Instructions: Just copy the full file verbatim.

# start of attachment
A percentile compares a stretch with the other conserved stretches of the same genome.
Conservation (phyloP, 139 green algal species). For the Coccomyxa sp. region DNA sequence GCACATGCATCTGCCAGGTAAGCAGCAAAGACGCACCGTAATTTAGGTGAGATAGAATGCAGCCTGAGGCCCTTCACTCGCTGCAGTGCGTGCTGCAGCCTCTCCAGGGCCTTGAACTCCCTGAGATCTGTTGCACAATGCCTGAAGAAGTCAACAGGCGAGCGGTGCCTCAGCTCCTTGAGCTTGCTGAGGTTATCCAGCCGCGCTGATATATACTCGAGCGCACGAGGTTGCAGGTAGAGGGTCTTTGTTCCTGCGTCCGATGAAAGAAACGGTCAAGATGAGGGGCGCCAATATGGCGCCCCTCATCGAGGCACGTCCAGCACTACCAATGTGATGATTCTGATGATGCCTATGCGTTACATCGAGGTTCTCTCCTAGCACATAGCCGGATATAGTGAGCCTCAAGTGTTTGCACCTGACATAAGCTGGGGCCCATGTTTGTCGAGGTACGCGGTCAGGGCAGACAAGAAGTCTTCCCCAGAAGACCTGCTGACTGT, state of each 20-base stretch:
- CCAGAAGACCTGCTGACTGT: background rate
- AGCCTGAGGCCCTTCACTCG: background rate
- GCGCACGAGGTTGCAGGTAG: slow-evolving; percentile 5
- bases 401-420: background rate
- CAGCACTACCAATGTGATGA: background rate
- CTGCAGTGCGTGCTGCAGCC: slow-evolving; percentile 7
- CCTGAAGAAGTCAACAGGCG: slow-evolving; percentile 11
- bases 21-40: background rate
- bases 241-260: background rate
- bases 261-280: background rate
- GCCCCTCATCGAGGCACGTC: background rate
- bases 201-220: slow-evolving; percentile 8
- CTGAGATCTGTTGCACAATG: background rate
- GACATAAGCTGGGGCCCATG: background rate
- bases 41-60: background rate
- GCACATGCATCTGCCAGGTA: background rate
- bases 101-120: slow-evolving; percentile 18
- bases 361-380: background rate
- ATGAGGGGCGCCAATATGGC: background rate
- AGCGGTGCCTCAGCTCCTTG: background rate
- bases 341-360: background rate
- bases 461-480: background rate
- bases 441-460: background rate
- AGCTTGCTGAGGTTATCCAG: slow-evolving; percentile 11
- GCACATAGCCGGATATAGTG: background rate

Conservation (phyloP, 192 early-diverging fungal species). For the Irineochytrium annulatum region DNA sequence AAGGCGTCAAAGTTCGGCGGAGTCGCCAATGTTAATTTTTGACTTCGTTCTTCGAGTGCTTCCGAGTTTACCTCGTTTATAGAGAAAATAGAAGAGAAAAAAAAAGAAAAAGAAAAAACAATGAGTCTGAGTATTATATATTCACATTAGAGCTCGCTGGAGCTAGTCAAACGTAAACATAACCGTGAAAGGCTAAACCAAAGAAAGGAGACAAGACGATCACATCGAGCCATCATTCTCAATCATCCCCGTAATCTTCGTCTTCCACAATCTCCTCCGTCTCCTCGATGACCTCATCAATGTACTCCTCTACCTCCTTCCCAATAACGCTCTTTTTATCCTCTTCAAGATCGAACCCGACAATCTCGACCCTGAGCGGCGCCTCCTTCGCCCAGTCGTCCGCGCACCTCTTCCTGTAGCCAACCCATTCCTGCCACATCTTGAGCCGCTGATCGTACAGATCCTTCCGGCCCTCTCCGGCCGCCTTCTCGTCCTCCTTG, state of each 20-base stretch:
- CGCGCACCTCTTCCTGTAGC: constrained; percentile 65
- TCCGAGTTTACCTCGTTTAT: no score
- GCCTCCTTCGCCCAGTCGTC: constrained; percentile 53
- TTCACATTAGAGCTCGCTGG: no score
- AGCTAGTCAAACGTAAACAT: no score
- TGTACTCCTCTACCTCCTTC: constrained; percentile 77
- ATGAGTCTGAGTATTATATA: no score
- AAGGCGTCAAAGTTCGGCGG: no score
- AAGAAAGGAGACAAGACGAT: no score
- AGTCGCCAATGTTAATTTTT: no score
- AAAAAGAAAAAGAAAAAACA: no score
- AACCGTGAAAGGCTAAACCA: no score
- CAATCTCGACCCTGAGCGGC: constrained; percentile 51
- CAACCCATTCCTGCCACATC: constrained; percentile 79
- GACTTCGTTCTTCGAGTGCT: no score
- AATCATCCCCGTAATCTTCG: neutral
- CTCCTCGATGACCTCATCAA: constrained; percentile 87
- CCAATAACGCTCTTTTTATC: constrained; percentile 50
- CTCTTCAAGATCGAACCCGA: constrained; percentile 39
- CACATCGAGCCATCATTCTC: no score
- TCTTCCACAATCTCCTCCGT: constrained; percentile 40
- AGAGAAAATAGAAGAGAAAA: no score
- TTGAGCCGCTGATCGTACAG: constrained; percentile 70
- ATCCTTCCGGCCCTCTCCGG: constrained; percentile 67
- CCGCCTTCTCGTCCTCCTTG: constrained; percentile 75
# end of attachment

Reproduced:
A percentile compares a stretch with the other conserved stretches of the same genome.
Conservation (phyloP, 139 green algal species). For the Coccomyxa sp. region DNA sequence GCACATGCATCTGCCAGGTAAGCAGCAAAGACGCACCGTAATTTAGGTGAGATAGAATGCAGCCTGAGGCCCTTCACTCGCTGCAGTGCGTGCTGCAGCCTCTCCAGGGCCTTGAACTCCCTGAGATCTGTTGCACAATGCCTGAAGAAGTCAACAGGCGAGCGGTGCCTCAGCTCCTTGAGCTTGCTGAGGTTATCCAGCCGCGCTGATATATACTCGAGCGCACGAGGTTGCAGGTAGAGGGTCTTTGTTCCTGCGTCCGATGAAAGAAACGGTCAAGATGAGGGGCGCCAATATGGCGCCCCTCATCGAGGCACGTCCAGCACTACCAATGTGATGATTCTGATGATGCCTATGCGTTACATCGAGGTTCTCTCCTAGCACATAGCCGGATATAGTGAGCCTCAAGTGTTTGCACCTGACATAAGCTGGGGCCCATGTTTGTCGAGGTACGCGGTCAGGGCAGACAAGAAGTCTTCCCCAGAAGACCTGCTGACTGT, state of each 20-base stretch:
- CCAGAAGACCTGCTGACTGT: background rate
- AGCCTGAGGCCCTTCACTCG: background rate
- GCGCACGAGGTTGCAGGTAG: slow-evolving; percentile 5
- bases 401-420: background rate
- CAGCACTACCAATGTGATGA: background rate
- CTGCAGTGCGTGCTGCAGCC: slow-evolving; percentile 7
- CCTGAAGAAGTCAACAGGCG: slow-evolving; percentile 11
- bases 21-40: background rate
- bases 241-260: background rate
- bases 261-280: background rate
- GCCCCTCATCGAGGCACGTC: background rate
- bases 201-220: slow-evolving; percentile 8
- CTGAGATCTGTTGCACAATG: background rate
- GACATAAGCTGGGGCCCATG: background rate
- bases 41-60: background rate
- GCACATGCATCTGCCAGGTA: background rate
- bases 101-120: slow-evolving; percentile 18
- bases 361-380: background rate
- ATGAGGGGCGCCAATATGGC: background rate
- AGCGGTGCCTCAGCTCCTTG: background rate
- bases 341-360: background rate
- bases 461-480: background rate
- bases 441-460: background rate
- AGCTTGCTGAGGTTATCCAG: slow-evolving; percentile 11
- GCACATAGCCGGATATAGTG: background rate

Conservation (phyloP, 192 early-diverging fungal species). For the Irineochytrium annulatum region DNA sequence AAGGCGTCAAAGTTCGGCGGAGTCGCCAATGTTAATTTTTGACTTCGTTCTTCGAGTGCTTCCGAGTTTACCTCGTTTATAGAGAAAATAGAAGAGAAAAAAAAAGAAAAAGAAAAAACAATGAGTCTGAGTATTATATATTCACATTAGAGCTCGCTGGAGCTAGTCAAACGTAAACATAACCGTGAAAGGCTAAACCAAAGAAAGGAGACAAGACGATCACATCGAGCCATCATTCTCAATCATCCCCGTAATCTTCGTCTTCCACAATCTCCTCCGTCTCCTCGATGACCTCATCAATGTACTCCTCTACCTCCTTCCCAATAACGCTCTTTTTATCCTCTTCAAGATCGAACCCGACAATCTCGACCCTGAGCGGCGCCTCCTTCGCCCAGTCGTCCGCGCACCTCTTCCTGTAGCCAACCCATTCCTGCCACATCTTGAGCCGCTGATCGTACAGATCCTTCCGGCCCTCTCCGGCCGCCTTCTCGTCCTCCTTG, state of each 20-base stretch:
- CGCGCACCTCTTCCTGTAGC: constrained; percentile 65
- TCCGAGTTTACCTCGTTTAT: no score
- GCCTCCTTCGCCCAGTCGTC: constrained; percentile 53
- TTCACATTAGAGCTCGCTGG: no score
- AGCTAGTCAAACGTAAACAT: no score
- TGTACTCCTCTACCTCCTTC: constrained; percentile 77
- ATGAGTCTGAGTATTATATA: no score
- AAGGCGTCAAAGTTCGGCGG: no score
- AAGAAAGGAGACAAGACGAT: no score
- AGTCGCCAATGTTAATTTTT: no score
- AAAAAGAAAAAGAAAAAACA: no score
- AACCGTGAAAGGCTAAACCA: no score
- CAATCTCGACCCTGAGCGGC: constrained; percentile 51
- CAACCCATTCCTGCCACATC: constrained; percentile 79
- GACTTCGTTCTTCGAGTGCT: no score
- AATCATCCCCGTAATCTTCG: neutral
- CTCCTCGATGACCTCATCAA: constrained; percentile 87
- CCAATAACGCTCTTTTTATC: constrained; percentile 50
- CTCTTCAAGATCGAACCCGA: constrained; percentile 39
- CACATCGAGCCATCATTCTC: no score
- TCTTCCACAATCTCCTCCGT: constrained; percentile 40
- AGAGAAAATAGAAGAGAAAA: no score
- TTGAGCCGCTGATCGTACAG: constrained; percentile 70
- ATCCTTCCGGCCCTCTCCGG: constrained; percentile 67
- CCGCCTTCTCGTCCTCCTTG: constrained; percentile 75